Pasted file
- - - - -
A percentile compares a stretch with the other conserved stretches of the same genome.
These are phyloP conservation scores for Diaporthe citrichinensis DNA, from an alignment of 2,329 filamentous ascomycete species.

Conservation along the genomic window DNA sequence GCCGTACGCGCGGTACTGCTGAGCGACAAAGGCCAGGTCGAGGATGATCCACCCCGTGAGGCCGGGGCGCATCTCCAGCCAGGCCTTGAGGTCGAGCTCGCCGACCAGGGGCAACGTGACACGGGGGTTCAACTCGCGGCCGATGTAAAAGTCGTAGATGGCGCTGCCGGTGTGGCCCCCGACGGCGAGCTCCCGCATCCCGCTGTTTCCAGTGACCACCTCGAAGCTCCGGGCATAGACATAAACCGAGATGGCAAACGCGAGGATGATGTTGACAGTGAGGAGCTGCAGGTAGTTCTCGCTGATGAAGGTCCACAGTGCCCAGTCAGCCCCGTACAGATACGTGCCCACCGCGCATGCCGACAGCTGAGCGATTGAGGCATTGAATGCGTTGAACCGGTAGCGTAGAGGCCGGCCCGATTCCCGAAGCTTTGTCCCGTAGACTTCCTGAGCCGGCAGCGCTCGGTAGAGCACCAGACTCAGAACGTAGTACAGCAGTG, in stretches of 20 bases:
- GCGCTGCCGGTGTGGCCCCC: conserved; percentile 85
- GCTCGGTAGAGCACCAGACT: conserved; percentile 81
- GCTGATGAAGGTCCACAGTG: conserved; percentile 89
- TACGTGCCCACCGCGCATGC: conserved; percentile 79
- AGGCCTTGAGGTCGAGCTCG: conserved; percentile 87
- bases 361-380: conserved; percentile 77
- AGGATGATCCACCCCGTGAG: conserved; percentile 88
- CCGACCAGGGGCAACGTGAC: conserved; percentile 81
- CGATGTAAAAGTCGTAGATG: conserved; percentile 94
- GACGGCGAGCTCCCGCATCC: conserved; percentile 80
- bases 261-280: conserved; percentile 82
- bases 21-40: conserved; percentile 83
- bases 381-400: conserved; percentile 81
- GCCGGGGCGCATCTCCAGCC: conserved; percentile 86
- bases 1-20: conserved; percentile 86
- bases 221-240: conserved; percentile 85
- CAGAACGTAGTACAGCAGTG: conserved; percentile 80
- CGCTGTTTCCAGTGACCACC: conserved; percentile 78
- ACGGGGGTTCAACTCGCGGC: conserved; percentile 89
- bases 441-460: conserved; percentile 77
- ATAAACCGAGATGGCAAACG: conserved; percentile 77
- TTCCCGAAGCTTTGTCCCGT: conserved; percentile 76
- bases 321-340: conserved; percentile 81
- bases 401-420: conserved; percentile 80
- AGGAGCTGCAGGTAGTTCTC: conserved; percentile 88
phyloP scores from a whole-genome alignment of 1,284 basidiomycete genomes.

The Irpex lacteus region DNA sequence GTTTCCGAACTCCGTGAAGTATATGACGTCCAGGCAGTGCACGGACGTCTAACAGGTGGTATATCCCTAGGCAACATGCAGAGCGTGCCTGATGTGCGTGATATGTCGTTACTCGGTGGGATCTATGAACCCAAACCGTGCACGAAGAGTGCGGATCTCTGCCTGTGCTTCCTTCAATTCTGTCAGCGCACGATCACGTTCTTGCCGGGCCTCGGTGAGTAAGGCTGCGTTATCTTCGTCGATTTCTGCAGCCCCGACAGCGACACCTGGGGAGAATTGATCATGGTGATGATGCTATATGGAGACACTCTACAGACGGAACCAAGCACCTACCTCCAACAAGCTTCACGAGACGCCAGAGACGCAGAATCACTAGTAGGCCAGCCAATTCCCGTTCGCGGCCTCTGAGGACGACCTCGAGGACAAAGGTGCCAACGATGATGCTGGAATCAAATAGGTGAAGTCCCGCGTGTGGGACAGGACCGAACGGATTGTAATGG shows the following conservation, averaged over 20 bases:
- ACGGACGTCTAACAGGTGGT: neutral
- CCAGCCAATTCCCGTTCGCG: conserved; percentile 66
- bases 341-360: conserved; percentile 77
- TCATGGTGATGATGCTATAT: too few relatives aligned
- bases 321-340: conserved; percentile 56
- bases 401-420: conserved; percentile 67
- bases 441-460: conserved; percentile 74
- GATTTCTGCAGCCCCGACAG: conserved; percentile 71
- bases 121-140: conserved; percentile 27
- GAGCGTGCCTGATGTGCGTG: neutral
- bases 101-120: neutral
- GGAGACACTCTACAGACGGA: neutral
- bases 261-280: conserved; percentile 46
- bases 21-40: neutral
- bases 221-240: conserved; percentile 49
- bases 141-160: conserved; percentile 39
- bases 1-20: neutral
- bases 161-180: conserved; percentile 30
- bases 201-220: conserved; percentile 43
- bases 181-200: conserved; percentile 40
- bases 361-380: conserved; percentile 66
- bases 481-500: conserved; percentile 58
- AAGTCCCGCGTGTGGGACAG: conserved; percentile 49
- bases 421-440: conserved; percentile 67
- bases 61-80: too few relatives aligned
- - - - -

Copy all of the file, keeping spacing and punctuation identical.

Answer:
A percentile compares a stretch with the other conserved stretches of the same genome.
These are phyloP conservation scores for Diaporthe citrichinensis DNA, from an alignment of 2,329 filamentous ascomycete species.

Conservation along the genomic window DNA sequence GCCGTACGCGCGGTACTGCTGAGCGACAAAGGCCAGGTCGAGGATGATCCACCCCGTGAGGCCGGGGCGCATCTCCAGCCAGGCCTTGAGGTCGAGCTCGCCGACCAGGGGCAACGTGACACGGGGGTTCAACTCGCGGCCGATGTAAAAGTCGTAGATGGCGCTGCCGGTGTGGCCCCCGACGGCGAGCTCCCGCATCCCGCTGTTTCCAGTGACCACCTCGAAGCTCCGGGCATAGACATAAACCGAGATGGCAAACGCGAGGATGATGTTGACAGTGAGGAGCTGCAGGTAGTTCTCGCTGATGAAGGTCCACAGTGCCCAGTCAGCCCCGTACAGATACGTGCCCACCGCGCATGCCGACAGCTGAGCGATTGAGGCATTGAATGCGTTGAACCGGTAGCGTAGAGGCCGGCCCGATTCCCGAAGCTTTGTCCCGTAGACTTCCTGAGCCGGCAGCGCTCGGTAGAGCACCAGACTCAGAACGTAGTACAGCAGTG, in stretches of 20 bases:
- GCGCTGCCGGTGTGGCCCCC: conserved; percentile 85
- GCTCGGTAGAGCACCAGACT: conserved; percentile 81
- GCTGATGAAGGTCCACAGTG: conserved; percentile 89
- TACGTGCCCACCGCGCATGC: conserved; percentile 79
- AGGCCTTGAGGTCGAGCTCG: conserved; percentile 87
- bases 361-380: conserved; percentile 77
- AGGATGATCCACCCCGTGAG: conserved; percentile 88
- CCGACCAGGGGCAACGTGAC: conserved; percentile 81
- CGATGTAAAAGTCGTAGATG: conserved; percentile 94
- GACGGCGAGCTCCCGCATCC: conserved; percentile 80
- bases 261-280: conserved; percentile 82
- bases 21-40: conserved; percentile 83
- bases 381-400: conserved; percentile 81
- GCCGGGGCGCATCTCCAGCC: conserved; percentile 86
- bases 1-20: conserved; percentile 86
- bases 221-240: conserved; percentile 85
- CAGAACGTAGTACAGCAGTG: conserved; percentile 80
- CGCTGTTTCCAGTGACCACC: conserved; percentile 78
- ACGGGGGTTCAACTCGCGGC: conserved; percentile 89
- bases 441-460: conserved; percentile 77
- ATAAACCGAGATGGCAAACG: conserved; percentile 77
- TTCCCGAAGCTTTGTCCCGT: conserved; percentile 76
- bases 321-340: conserved; percentile 81
- bases 401-420: conserved; percentile 80
- AGGAGCTGCAGGTAGTTCTC: conserved; percentile 88
phyloP scores from a whole-genome alignment of 1,284 basidiomycete genomes.

The Irpex lacteus region DNA sequence GTTTCCGAACTCCGTGAAGTATATGACGTCCAGGCAGTGCACGGACGTCTAACAGGTGGTATATCCCTAGGCAACATGCAGAGCGTGCCTGATGTGCGTGATATGTCGTTACTCGGTGGGATCTATGAACCCAAACCGTGCACGAAGAGTGCGGATCTCTGCCTGTGCTTCCTTCAATTCTGTCAGCGCACGATCACGTTCTTGCCGGGCCTCGGTGAGTAAGGCTGCGTTATCTTCGTCGATTTCTGCAGCCCCGACAGCGACACCTGGGGAGAATTGATCATGGTGATGATGCTATATGGAGACACTCTACAGACGGAACCAAGCACCTACCTCCAACAAGCTTCACGAGACGCCAGAGACGCAGAATCACTAGTAGGCCAGCCAATTCCCGTTCGCGGCCTCTGAGGACGACCTCGAGGACAAAGGTGCCAACGATGATGCTGGAATCAAATAGGTGAAGTCCCGCGTGTGGGACAGGACCGAACGGATTGTAATGG shows the following conservation, averaged over 20 bases:
- ACGGACGTCTAACAGGTGGT: neutral
- CCAGCCAATTCCCGTTCGCG: conserved; percentile 66
- bases 341-360: conserved; percentile 77
- TCATGGTGATGATGCTATAT: too few relatives aligned
- bases 321-340: conserved; percentile 56
- bases 401-420: conserved; percentile 67
- bases 441-460: conserved; percentile 74
- GATTTCTGCAGCCCCGACAG: conserved; percentile 71
- bases 121-140: conserved; percentile 27
- GAGCGTGCCTGATGTGCGTG: neutral
- bases 101-120: neutral
- GGAGACACTCTACAGACGGA: neutral
- bases 261-280: conserved; percentile 46
- bases 21-40: neutral
- bases 221-240: conserved; percentile 49
- bases 141-160: conserved; percentile 39
- bases 1-20: neutral
- bases 161-180: conserved; percentile 30
- bases 201-220: conserved; percentile 43
- bases 181-200: conserved; percentile 40
- bases 361-380: conserved; percentile 66
- bases 481-500: conserved; percentile 58
- AAGTCCCGCGTGTGGGACAG: conserved; percentile 49
- bases 421-440: conserved; percentile 67
- bases 61-80: too few relatives aligned